Read it on Salon
British actress Olivia Williams with sabre fish.
Though my “problem” (which may not be seen as a problem for some) has been on my mind for a long time, I was triggered to write after seeing the “I get paid to do nothing” letter from a professional who was in a decent position, making decent money, but really not doing much. I feel very similarly, and wonder if there is more to it than your recommendation to “give money away and enjoy the low-stress.”
For years, I was told how smart I was, over and over again. Not genius-level, mind you, but “very bright” and “advanced.” Parents, teachers, other students all echoed the same thing. School was easy up to a certain point, and early on I had the chance to skip a grade (I didn’t do it for fear I wouldn’t fit in with the grade above me, and my parents agreed emotional maturity might be an issue). Then … I don’t know what happened. Maybe it was laziness, under-confidence, or an extreme penchant for procrastination, or maybe everyone else just caught up. I was never a straight-A student but did fine, and went to a decent college. After graduation, big dreams gave way to crummy jobs, one after the other.
So, now it’s many years later, and I still have not “figured it out.” After several jobs, mostly in the same field, my career, frankly, sucks. Many of the people around me have become wealthy, most of my friends have now been in their chosen professions for a handful of years (I still struggle with making it over the two-year mark) and are seeing success, and plenty of my peers and contacts are at least “locally famous.” So what the hell is my problem? Am I dumb?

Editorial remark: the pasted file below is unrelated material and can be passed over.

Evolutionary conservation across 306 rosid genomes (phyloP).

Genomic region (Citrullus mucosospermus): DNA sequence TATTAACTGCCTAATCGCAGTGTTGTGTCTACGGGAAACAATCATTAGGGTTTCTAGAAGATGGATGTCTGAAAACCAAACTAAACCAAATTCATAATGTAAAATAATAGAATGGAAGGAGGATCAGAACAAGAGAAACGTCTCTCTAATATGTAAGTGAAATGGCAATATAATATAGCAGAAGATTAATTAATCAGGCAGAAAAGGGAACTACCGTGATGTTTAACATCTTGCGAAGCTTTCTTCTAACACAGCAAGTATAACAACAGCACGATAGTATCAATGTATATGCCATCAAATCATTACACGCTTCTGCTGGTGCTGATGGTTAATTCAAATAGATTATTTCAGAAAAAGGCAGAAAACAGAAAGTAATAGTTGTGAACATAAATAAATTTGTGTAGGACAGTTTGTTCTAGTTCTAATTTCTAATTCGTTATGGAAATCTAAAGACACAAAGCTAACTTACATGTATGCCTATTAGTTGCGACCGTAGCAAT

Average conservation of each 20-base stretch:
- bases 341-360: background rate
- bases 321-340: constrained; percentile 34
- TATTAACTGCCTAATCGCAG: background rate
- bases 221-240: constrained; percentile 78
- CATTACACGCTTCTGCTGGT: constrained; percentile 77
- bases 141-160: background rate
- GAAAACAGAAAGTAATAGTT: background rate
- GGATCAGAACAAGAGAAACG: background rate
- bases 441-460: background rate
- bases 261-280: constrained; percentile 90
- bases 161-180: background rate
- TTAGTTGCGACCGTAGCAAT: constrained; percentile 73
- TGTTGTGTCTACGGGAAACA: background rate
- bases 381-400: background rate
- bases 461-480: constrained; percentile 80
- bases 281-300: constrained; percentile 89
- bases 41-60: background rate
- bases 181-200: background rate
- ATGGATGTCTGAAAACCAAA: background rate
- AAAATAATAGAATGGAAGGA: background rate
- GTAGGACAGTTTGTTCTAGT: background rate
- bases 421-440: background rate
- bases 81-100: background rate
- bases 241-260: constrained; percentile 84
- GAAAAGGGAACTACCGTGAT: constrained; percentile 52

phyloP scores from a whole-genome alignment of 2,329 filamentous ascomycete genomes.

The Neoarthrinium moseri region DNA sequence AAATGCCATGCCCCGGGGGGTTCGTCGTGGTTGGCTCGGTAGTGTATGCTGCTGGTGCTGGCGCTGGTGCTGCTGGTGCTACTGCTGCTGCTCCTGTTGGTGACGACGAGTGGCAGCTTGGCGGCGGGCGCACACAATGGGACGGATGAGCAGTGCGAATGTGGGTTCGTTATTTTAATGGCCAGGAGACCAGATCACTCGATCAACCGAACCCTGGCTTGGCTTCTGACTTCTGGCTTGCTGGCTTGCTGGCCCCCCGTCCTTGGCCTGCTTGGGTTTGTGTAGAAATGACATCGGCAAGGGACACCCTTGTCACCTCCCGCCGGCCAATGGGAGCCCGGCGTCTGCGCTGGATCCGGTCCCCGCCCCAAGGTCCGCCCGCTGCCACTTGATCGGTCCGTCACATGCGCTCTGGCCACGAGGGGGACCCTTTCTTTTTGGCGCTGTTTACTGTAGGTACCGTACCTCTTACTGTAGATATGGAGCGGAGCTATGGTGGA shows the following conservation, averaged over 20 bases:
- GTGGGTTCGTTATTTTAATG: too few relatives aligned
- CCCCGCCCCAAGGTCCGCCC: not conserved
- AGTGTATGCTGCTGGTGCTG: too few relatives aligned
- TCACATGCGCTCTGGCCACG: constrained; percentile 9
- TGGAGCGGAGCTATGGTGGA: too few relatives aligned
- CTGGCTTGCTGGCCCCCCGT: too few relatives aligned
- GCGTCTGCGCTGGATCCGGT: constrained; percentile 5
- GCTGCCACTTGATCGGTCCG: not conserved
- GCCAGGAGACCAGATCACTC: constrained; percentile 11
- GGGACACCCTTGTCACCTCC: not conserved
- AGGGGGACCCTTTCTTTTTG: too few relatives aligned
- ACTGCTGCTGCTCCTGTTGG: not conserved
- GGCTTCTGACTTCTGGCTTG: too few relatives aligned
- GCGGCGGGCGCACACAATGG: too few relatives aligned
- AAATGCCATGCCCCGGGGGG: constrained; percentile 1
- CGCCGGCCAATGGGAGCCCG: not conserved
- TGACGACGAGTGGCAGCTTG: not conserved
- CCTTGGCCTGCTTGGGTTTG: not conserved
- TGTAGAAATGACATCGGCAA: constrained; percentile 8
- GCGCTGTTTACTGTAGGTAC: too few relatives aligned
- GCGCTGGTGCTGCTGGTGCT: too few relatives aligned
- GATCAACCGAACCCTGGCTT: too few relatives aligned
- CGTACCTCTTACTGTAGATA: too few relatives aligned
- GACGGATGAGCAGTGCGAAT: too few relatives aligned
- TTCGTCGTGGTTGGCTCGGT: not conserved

I have always wanted success and money, but never figured out how to get it. I work, yet I hate (loathe, despise, all of the applicable synonyms) it. Not just the job, but work. I feel unsatisfied, a bit hopeless about achieving the material trappings I would like to have, and have a bit of green-eyed envy when I see how well so many (not-so-smart) people have done. I’ve spent my life afraid of repeating my parents’ existence — two very smart people who have struggled, hated their own jobs, and never had the proverbial pot to p*ss in. I hated growing up that way, but now feel doomed to repeat it!
I realize this letter sounds a bit like a tale of keeping up with the Joneses. It’s not the real problem. What I wonder is, am I dumber than everyone else? How do people reconcile expectations and reality? And, when you feel this uninspired and hopeless in your work life, what do you do? Is there a happy ending or have I gotten stupid?
Thanks, Cary. I welcome any thoughts you may have … I only hope I’m not too brain dead to understand them.
Where Did My Potential Go?
Dear Where Did My Potential Go,
There is a fundamental question at the heart of this, and it has to do with how you conceive of yourself and what might make you happy. So I’m going to suggest — and this is only experimental — that you begin thinking about all the things you like, that make you happy right now. What do you enjoy today? Where would you be right now if you were happy, and what would you be doing? If a fantasy arises, go with it. Ask yourself what you want right now. Allow yourself to experience, in your mind, whatever it is that you want. Where do you see yourself? Are you alone in a room? Are you with someone else? Are you on a stage, in a car? Is there a crowd there, cheering you on? What country are you in? Is it daytime or nighttime? What are you wearing?